No seriously, Macro *IS* Hard

It’s one of my favorite phrases while writing on EFE. And it is a favorite for a reason: it is true.

And today’s post is about an excellent essay by David Glasner, author of the excellent blog Uneasy Money.

I usually excerpt bits and blobs of whichever essay I am recommending to you, and I will get to that part eventually, but today, I want to spend some time in explaining why it is that I find macro so hard.

One, modeling a firm is hard enough. Trying to model an entire economy entails massive abstraction, and so whatever conclusions you reach are likely to be little more than informed guesses.

Two, time. A simple word, but with massive implications. You can call it what you like, but the basic simple point is that any project that lasts for more than a day is taking a bet on what the future is going to look like. And the uncertainty that is necessarily associated with the future means that your estimates are guaranteed to be wrong. Mostly correct if you’re lucky, somewhat off the mark if it is business as usual, and hopelessly off target if you’re unlucky.

Consider this from The Economist:

The dearth of chips is a consequence of the pandemic, which boosted demand from makers of electronic devices for those stuck at home during lockdowns. Car firms also underestimated the rapid pace of recovery this year. Expecting weak sales, in 2020 they pared back orders. Although carmakers spent $40bn or so on chips in 2019, that accounted for only a tenth of global demand, which puts them low in the semiconductor pecking order. This makes orders hard to reinstate.

Three, in my mind, used to be kind of related to two. Time also meant that much like your assumptions would eventually be wrong, so also would the assumptions of your suppliers and customers be wrong. And those assumptions being wrong would mean that all plans would need constant modification on an ongoing basis. Which makes the study of macroeconomics hard, but also endlessly interesting.

But David Glasner’s post raised a point that is well worth thinking about:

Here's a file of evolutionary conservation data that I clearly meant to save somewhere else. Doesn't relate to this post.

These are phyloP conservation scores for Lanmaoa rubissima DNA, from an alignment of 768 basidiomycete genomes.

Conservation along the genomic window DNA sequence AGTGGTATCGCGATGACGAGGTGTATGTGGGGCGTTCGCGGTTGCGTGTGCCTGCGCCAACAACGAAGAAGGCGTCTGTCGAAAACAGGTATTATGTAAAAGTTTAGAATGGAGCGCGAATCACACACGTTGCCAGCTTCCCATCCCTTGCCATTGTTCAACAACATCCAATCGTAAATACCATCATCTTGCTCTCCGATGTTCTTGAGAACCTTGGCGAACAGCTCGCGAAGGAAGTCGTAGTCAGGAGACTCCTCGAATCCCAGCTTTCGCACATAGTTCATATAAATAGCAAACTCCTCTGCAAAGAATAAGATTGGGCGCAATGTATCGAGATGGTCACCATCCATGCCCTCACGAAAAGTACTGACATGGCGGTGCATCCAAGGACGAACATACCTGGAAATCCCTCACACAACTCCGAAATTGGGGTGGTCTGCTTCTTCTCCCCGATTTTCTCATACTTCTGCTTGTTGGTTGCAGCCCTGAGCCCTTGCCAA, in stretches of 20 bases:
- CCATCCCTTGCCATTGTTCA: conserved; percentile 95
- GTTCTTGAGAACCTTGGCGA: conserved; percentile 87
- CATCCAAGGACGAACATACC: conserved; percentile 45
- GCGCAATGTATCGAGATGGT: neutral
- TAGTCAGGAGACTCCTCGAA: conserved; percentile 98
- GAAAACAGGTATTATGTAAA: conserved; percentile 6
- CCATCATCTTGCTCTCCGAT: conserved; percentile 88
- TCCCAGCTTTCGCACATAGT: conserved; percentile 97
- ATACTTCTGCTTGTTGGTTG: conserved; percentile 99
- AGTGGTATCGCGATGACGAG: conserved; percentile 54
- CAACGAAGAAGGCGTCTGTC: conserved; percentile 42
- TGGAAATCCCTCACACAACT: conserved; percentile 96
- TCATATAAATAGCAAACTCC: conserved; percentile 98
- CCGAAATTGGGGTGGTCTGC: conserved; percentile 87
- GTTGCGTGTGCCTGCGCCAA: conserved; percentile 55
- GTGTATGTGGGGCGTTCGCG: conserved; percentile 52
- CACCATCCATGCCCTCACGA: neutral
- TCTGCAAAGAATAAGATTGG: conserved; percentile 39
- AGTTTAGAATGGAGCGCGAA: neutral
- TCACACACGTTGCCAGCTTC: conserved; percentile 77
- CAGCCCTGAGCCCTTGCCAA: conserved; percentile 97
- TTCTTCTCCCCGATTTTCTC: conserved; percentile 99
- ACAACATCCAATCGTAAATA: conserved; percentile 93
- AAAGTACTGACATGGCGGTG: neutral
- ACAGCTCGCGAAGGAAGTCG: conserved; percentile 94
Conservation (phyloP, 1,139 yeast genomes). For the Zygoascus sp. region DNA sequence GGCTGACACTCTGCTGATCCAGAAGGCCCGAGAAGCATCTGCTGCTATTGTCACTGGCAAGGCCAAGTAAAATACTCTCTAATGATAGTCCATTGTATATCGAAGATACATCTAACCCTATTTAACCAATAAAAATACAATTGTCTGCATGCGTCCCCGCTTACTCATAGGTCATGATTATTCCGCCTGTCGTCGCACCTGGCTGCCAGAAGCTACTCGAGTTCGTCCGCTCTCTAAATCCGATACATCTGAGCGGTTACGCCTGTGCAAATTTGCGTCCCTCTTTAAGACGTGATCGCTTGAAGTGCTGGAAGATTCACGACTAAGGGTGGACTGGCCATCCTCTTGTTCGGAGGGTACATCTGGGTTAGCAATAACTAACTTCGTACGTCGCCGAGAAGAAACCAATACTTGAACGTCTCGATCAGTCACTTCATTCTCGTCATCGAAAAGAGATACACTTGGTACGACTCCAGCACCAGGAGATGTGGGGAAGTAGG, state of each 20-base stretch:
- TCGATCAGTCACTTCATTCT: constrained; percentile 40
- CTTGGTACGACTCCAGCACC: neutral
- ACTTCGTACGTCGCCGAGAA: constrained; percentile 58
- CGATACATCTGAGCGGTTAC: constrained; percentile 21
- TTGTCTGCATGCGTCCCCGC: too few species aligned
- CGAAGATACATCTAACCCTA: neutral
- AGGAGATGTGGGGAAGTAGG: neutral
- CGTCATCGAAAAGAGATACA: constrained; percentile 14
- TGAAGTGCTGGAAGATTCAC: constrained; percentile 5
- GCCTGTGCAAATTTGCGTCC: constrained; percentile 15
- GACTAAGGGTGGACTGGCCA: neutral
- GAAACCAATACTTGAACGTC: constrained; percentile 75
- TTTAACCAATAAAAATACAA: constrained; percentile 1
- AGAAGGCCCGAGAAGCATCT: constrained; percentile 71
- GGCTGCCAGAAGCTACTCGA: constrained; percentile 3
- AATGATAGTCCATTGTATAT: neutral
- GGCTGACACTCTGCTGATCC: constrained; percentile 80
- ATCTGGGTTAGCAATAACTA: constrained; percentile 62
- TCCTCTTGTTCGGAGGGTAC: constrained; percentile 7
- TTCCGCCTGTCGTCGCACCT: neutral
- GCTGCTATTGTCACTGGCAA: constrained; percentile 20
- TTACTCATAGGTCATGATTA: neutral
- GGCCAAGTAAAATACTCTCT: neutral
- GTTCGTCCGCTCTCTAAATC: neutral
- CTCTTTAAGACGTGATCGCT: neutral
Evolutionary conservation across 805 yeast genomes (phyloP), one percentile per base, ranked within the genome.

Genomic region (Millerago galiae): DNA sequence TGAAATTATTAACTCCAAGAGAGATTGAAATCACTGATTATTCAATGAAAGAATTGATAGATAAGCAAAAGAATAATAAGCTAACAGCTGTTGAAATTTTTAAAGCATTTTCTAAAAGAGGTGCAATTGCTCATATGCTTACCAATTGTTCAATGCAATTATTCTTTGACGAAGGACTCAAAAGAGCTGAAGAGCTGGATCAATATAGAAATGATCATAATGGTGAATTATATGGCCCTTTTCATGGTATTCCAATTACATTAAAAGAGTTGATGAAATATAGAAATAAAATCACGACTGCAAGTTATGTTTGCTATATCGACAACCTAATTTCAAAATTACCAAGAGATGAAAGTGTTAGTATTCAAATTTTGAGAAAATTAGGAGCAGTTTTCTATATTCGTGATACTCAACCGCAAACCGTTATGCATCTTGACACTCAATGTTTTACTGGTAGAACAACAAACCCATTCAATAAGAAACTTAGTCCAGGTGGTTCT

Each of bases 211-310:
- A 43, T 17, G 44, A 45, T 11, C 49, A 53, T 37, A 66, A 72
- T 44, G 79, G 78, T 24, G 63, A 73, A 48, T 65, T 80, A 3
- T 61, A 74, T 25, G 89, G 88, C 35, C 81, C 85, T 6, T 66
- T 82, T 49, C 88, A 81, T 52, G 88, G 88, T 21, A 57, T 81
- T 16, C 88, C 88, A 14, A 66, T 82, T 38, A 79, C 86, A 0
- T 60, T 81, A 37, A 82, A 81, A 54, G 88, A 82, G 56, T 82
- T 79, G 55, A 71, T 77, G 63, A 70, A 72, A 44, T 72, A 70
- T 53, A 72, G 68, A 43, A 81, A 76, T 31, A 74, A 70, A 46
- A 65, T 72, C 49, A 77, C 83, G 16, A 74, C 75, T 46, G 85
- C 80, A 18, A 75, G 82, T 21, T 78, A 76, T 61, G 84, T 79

When contesting the presumed necessity for macroeconomics to be microeconomically founded, I’ve often used Marshall’s partial-equilibrium method as a point of reference. Though derived from underlying preference functions that are independent of prices, the demand curves of partial-equilibrium analysis presume that all product prices, except the price of the product under analysis, are held constant. Similarly, the supply curves are derived from individual firm marginal-cost curves whose geometric position or algebraic description depends critically on the prices of raw materials and factors of production used in the production process. But neither the prices of alternative products to be purchased by consumers nor the prices of raw materials and factors of production are given independently of the general-equilibrium solution of the whole system.
Thus, partial-equilibrium analysis, to be analytically defensible, requires a ceteris-paribus proviso. But to be analytically tenable, that proviso must posit an initial position of general equilibrium. Unless the analysis starts from a state of general equilibrium, the assumption that all prices but one remain constant can’t be maintained, the constancy of disequilibrium prices being a nonsensical assumption. (Emphasis added)

That’s…a convenient assumption, at the very least, even for an economist.

It gets worse (or if you enjoy thinking about this sort of thing, better):

Unless general equilibrium obtains, prices need not equal costs, as measured by the quantities and prices of inputs used by firms to produce any product. Partial equilibrium analysis is possible only if carried out in the context of general equilibrium. Cost cannot be an independent determinant of prices, because cost is itself determined simultaneously along with all other prices.

Towards the end of the post, David Glasner helps us understand why comparative-statics are extremely limited tools.

Very briefly (please do read the entire post),

1. the fact that you must begin in a state of disequilibrium,

2. plus the fact that the movement towards some (potential) equilibrium will take time,

3. and finally, the lack of a guarantee that changes in this dynamic system will move us towards equilibrium…

… imply that one should use partial-equilibrium analysis only when fully aware of its limitations.

As David Glasner reminds us, none of this is new or path-breaking, but as students of economics, it is helpful to remind ourselves that, well, macro is hard.